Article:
Now you want to be prepared for T2. So go through what you will need for the RUN. Shoes, socks, hat, number belt water bottle, or fuel belt, gel… again, this seems to be getting too complicated! One thing to remember is really to only bring what you need. This means that if there are water stations on the run at every mile, you don’t need to bring your own water. On the other hand, if they will ONLY have water and you feel you’ll need an electrolyte drink, you might want to bring that along with you! So don’t forget to check what will be available on the course.One strategy is to lay everything you’ll need on TOP of, or IN your running shoes so you CAN’T forget it. So T2 should go like this – Dismount your bike, rack your bike, remove your helmet, change your shoes and begin running while putting your hat on and your number around your waist. Again, KEEP IT SIMPLE. T2 is usually much easier than T1. This is probably because you’re not dealing with wet clothing and complicated equipment.

So how else can we make these transitions faster and easier? Keep your transition area simple – put your bag and other stuff back in your car. You don’t need to have extra stuff to trip over or complicate things. My last suggestion is to do a walk through on race morning. Once everything is set up, your bike is racked, your transition is READY to GO, head to the area where the swim exit is. Walk through where you’ll exit the water, where you’ll enter transition, go to your spot – is there more than one route to get there? Find your bike, put on your helmet, pretend to put on shoes and grab your bike. Head to the bike exit – which is the EASIEST path to get there? Come back to the bike IN area and find the easiest way to your rack.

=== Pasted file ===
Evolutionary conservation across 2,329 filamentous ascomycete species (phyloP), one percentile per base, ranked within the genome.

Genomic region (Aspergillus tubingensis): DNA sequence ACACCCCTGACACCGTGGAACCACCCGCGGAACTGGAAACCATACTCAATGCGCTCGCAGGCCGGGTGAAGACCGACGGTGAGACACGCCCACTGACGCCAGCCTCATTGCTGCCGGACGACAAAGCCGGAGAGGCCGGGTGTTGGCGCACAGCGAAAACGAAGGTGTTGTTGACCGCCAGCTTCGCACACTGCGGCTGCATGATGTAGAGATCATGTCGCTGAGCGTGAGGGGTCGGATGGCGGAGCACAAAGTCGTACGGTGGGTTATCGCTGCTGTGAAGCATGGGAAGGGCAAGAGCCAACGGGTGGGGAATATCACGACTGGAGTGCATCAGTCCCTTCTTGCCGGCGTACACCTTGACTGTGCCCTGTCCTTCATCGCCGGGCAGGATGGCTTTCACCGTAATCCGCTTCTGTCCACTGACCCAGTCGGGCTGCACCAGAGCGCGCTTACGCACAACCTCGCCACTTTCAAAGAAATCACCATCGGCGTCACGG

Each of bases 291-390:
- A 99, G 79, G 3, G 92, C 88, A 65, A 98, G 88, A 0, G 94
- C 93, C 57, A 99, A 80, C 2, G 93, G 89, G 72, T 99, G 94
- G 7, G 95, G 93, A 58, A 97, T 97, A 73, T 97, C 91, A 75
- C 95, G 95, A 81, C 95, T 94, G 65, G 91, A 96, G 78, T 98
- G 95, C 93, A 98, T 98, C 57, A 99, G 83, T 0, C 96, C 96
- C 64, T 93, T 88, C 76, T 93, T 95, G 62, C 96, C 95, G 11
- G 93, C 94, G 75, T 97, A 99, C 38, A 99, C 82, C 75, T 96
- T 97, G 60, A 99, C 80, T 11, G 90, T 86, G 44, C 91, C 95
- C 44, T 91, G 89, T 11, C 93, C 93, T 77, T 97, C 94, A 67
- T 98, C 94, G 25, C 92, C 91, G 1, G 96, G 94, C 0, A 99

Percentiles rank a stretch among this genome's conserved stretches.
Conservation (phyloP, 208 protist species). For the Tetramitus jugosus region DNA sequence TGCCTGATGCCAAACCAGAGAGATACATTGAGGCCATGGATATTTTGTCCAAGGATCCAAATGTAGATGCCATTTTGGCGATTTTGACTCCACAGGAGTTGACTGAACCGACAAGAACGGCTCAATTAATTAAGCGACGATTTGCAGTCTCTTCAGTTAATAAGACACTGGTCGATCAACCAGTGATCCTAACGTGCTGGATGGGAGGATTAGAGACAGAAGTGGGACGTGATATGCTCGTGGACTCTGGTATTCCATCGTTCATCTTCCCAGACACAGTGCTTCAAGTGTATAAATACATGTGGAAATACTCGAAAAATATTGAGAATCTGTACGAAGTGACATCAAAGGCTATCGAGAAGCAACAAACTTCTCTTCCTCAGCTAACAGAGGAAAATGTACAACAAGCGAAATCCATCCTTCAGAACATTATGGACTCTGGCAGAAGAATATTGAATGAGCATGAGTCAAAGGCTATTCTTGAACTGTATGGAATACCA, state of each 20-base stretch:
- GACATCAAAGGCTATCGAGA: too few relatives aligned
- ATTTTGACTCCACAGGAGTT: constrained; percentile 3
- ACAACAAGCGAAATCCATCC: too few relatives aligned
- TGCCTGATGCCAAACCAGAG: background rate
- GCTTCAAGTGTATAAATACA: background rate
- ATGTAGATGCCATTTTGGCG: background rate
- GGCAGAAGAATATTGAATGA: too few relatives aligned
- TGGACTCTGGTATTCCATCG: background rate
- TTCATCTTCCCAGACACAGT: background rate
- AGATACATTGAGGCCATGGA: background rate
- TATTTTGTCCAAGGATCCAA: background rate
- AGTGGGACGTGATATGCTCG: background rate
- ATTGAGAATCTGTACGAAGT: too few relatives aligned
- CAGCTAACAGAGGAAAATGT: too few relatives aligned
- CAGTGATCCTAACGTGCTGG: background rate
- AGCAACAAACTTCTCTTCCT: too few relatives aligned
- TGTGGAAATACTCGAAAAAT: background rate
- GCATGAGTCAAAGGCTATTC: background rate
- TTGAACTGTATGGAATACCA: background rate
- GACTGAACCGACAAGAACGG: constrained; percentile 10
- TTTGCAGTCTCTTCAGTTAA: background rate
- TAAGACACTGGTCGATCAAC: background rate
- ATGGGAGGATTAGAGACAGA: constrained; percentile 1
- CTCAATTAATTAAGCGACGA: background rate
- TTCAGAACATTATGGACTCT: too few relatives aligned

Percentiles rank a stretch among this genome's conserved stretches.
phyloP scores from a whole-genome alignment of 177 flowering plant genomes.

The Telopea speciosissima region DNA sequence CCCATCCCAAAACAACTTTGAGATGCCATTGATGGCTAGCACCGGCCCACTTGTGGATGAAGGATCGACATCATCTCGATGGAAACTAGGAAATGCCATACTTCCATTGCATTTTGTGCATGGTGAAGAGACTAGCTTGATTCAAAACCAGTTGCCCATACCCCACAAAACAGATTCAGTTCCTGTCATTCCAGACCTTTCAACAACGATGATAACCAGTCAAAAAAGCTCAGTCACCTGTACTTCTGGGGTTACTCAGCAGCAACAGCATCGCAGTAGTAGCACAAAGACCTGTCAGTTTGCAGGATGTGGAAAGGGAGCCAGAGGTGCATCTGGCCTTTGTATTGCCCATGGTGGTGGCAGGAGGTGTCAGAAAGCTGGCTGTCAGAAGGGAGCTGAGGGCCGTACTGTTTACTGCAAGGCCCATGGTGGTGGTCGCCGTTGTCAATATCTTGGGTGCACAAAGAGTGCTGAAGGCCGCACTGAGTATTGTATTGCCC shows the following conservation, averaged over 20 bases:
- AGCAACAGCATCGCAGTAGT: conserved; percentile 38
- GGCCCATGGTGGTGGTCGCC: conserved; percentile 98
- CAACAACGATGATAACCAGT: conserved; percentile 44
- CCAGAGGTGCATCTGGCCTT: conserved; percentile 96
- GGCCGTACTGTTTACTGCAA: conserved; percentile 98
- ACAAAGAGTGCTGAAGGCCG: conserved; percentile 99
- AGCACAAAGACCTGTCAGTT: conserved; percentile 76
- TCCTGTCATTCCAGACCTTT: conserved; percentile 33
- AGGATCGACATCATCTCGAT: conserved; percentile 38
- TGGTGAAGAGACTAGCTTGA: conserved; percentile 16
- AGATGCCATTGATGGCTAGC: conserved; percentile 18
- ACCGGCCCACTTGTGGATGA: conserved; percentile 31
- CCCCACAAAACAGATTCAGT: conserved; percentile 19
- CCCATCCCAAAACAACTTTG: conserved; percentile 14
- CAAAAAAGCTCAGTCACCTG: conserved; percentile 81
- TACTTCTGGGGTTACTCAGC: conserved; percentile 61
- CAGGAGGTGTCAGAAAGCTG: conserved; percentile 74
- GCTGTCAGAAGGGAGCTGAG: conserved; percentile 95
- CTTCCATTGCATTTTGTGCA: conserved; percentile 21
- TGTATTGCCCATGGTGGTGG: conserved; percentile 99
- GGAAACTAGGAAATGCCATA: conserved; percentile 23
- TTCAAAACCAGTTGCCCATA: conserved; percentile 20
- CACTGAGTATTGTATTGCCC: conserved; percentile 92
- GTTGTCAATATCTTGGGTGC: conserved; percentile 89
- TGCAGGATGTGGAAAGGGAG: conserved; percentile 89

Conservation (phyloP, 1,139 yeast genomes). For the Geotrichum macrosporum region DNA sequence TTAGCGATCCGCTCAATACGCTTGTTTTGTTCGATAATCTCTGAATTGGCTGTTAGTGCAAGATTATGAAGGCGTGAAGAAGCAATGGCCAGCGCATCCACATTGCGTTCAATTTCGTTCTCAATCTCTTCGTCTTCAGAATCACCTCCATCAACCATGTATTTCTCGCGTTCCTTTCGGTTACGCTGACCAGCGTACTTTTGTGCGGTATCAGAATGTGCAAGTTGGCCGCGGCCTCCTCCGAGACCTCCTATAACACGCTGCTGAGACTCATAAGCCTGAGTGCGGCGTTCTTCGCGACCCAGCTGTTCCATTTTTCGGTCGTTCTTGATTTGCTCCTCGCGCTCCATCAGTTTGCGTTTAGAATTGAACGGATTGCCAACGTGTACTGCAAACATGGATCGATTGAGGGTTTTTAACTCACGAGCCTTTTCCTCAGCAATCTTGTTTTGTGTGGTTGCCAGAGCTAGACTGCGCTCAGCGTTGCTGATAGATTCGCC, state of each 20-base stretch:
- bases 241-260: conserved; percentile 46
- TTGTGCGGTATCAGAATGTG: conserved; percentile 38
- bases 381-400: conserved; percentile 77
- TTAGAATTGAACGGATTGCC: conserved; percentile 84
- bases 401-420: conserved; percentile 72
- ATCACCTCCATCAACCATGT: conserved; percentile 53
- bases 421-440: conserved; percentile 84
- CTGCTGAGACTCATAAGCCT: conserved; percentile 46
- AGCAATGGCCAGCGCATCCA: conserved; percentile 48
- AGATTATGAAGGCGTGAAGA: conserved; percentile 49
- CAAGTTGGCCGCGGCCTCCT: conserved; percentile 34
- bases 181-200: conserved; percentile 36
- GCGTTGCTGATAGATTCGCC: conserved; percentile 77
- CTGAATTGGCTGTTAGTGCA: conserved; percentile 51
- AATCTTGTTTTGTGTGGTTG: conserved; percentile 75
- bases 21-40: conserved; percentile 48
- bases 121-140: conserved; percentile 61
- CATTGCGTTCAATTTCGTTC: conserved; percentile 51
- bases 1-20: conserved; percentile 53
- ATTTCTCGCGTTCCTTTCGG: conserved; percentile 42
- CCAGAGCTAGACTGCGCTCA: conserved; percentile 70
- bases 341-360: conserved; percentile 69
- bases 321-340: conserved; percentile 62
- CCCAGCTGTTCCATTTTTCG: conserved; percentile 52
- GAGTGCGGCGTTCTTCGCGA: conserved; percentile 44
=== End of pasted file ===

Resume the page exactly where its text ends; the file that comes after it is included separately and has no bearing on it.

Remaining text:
Pretend to rack your bike, remove your helmet. Put on everything you need for the run. Then put everything BACK exactly as you had it ☺. You might be able to check this all out the day before the race, but if not, race morning is fine. You might also think – this walk through is only for people who want to be really fast, but the truth is that it will really help you to be less nervous when it’s your turn to actually do it.

So what is a Good Transition? An easy, simple one! A transition that runs seamlessly and without frustration or nerves, and one that allows you to relax while doing it. This means it has to be almost second nature. The good thing is that you can prepare every day! You can practice physically a few times, then you can go over everything MENTALLY every day if you want. I tend to “practice” a few times a day for several days before a race. Practice, and ENJOY!!!

Coach Julia’s Transitions Checklist
• Tires Full
• Bike Mechanical Check on site
• Computer mounted and reset
• Fuel on bike
• Water bottles full and on bike
• Chamois cream and sunscreen on me
• Glasses in helmet
• Shoes on or near bike

T2 Checklist
• Racing flats ready – powder and body glide
• Visor or hat
• Race # belt
• Gel/ fuel in shoes

Race Ready
• Wetsuit, Body Glide, Sunscreen, Cap and Goggles with you
• Shoes in transition
• Check TA, Swim In, Bike Out, Bike In, Run Out.
• Double check start time

Coach Mike Ricci is the Founder and Head Coach for D3 Multisport.  His coaching style is ‘process-focused’ vs. ‘results-focused.’ When working with an athlete, their understanding of how and why they are improving is always going to take precedence over any race result. Yes, there is an end goal, but in over 2 decades of coaching, experience has shown him that if you do the right work, and for the right reasons, the results will follow.

Coach Mike is a USAT Level III Elite Certified Coach, Ironman University Certified Coach, and Training Peaks Level II Certified Coach. He was honored as the USAT Coach of the Year.